Czech St. Wenceslas Crown
The Czech St.Wenceslas Crown, which was made by Charles IV, also contains power symbolism. It was dedicated to the patron saint of Bohemia, Saint Wenceslas, which added to its almost sacred character. It was used only on particularly important occasions, especially the coronation of new Czech kings. The first monarch crowned with this jewel in 1347 was Charles IV himself. The last royal head on which the crown rested in 1836 belonged to Ferdinand V. the Good. Other monarchs of the Habsburg family did not take part in the official coronation ceremony.
An artistic gem
The hoop with large lily flowers is set with precious stones (sapphires – some of which are the largest in the world, spinels, tourmaline, rubellite and aquamarine) and pearls. The stones have an intricate internal design. Red predominates on the front and blue on the sides. These colours also have their meaning.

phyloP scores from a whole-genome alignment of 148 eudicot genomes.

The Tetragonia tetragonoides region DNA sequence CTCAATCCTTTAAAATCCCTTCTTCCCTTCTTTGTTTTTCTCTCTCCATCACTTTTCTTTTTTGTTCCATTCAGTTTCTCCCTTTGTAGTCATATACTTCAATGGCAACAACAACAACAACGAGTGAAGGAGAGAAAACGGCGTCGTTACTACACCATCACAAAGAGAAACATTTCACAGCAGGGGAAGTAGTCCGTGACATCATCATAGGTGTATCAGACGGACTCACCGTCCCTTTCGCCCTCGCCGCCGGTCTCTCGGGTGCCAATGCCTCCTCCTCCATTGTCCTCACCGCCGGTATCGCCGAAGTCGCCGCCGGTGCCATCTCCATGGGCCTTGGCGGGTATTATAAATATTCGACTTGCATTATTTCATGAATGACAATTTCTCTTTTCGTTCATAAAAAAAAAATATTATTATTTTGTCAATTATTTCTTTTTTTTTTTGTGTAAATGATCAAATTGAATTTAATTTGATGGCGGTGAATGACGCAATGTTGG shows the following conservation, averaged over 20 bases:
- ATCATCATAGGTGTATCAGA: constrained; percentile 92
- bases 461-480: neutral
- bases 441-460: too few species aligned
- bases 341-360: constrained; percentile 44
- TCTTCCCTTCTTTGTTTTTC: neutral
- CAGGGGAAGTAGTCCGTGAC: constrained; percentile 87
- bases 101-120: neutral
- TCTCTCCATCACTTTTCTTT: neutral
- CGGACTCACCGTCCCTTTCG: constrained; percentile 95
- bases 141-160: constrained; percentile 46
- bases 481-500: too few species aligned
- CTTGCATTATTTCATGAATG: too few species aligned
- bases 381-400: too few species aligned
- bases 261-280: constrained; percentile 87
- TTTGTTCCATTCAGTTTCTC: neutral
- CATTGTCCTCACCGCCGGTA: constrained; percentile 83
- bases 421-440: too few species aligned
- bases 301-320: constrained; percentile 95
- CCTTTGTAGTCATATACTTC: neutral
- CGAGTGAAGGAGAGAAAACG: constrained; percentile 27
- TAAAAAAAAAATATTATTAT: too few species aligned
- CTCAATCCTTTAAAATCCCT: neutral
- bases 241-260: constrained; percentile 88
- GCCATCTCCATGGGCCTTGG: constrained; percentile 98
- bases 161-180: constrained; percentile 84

The two crossed arches come from the belt of Blanca of Valois, the first wife of Charles IV. The arches are decorated with pearls, emeralds, rubies and spinels. At the top, a supposed relic – a thorn from Christ’s crown – was hidden in a sapphire box. The brocade headdress dates from 1723. The headdress, along with other jewels, is kept in the Crown Chamber in St. Vitus Cathedral at Prague Castle and is only displayed on special occasions.